Bronzino’s work is so distinctive, that Lippincott took one look at the picture and concluded, “you’ve got to be kidding – this is not a Bronzino.”  To be on the safe side however, she sent the piece to the Carnegie’s conservation department just to be sure.  Much to everyone’s surprise, the answer came back that in fact it was a genuine 16th century painting, but which had been painted over at some point in the 19th century, to make the woman in the picture look more attractive.  Conservators were able to remove all of the overpaint, and restore the piece as closely as possible to its original appearance.

For the moment, the identity of the artist remains a subject for debate.  The museum believes it may be by Alessandro Allori (1535-1607), a Florentine Mannerist painter a bit younger than Bronzino.  The conclusion that the subject of the painting is Isabella de’ Medici however, the daughter and the sister of the 1st and 2nd Grand Dukes of Tuscany, respectively, makes perfect sense, in light of other existing portraits of her.  The fact that Allori himself had painted her before, in a similar gown, tends to add to this idea, but that issue will continue to fascinate experts for some time, as research continues.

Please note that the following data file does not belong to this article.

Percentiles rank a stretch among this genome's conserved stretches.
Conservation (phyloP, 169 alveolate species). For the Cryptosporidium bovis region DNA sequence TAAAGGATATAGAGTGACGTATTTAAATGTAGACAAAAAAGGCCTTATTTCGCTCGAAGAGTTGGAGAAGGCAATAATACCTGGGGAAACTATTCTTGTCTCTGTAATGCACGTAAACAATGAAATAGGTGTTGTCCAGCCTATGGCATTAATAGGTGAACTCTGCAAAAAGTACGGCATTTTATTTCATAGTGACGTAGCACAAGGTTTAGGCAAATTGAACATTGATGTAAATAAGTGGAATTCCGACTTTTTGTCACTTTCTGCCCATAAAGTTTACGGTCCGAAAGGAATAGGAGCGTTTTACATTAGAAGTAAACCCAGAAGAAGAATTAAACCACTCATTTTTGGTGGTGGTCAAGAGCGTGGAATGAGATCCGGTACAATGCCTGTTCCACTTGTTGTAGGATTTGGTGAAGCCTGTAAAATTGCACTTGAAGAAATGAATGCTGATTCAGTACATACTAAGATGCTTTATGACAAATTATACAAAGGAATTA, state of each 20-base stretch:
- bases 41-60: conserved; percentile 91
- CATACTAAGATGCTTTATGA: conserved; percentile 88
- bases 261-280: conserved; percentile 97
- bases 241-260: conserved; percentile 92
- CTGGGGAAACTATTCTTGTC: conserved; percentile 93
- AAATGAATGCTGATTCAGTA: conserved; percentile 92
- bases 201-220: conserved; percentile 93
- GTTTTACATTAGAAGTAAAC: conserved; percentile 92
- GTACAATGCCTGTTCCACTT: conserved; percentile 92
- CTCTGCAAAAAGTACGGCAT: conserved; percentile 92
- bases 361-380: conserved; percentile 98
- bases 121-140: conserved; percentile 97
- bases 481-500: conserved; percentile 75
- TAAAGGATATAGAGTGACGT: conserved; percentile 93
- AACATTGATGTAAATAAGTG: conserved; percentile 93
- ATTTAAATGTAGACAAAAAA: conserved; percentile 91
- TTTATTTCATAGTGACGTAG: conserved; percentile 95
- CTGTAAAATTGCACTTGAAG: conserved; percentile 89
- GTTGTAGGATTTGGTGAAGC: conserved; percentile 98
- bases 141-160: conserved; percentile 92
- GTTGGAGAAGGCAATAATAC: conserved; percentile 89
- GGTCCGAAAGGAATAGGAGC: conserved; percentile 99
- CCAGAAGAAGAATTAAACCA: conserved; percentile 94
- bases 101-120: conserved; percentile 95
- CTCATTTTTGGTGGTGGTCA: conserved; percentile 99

The public can enjoy the detective story this summer, by visiting the Carnegie’s new exhibition, Faked, Forgotten, Found: Five Renaissance Paintings Investigated, which opened this past weekend and runs through September 15th.

Side-by-side comparison of "Isabella de' Medici", before and after cleaning and restoration Carnegie Museum of Art, Pittsburgh

Side-by-side comparison of “Isabella de’ Medici”, before (l) and after (r) its recent cleaning and restoration
Carnegie Museum of Art, Pittsburgh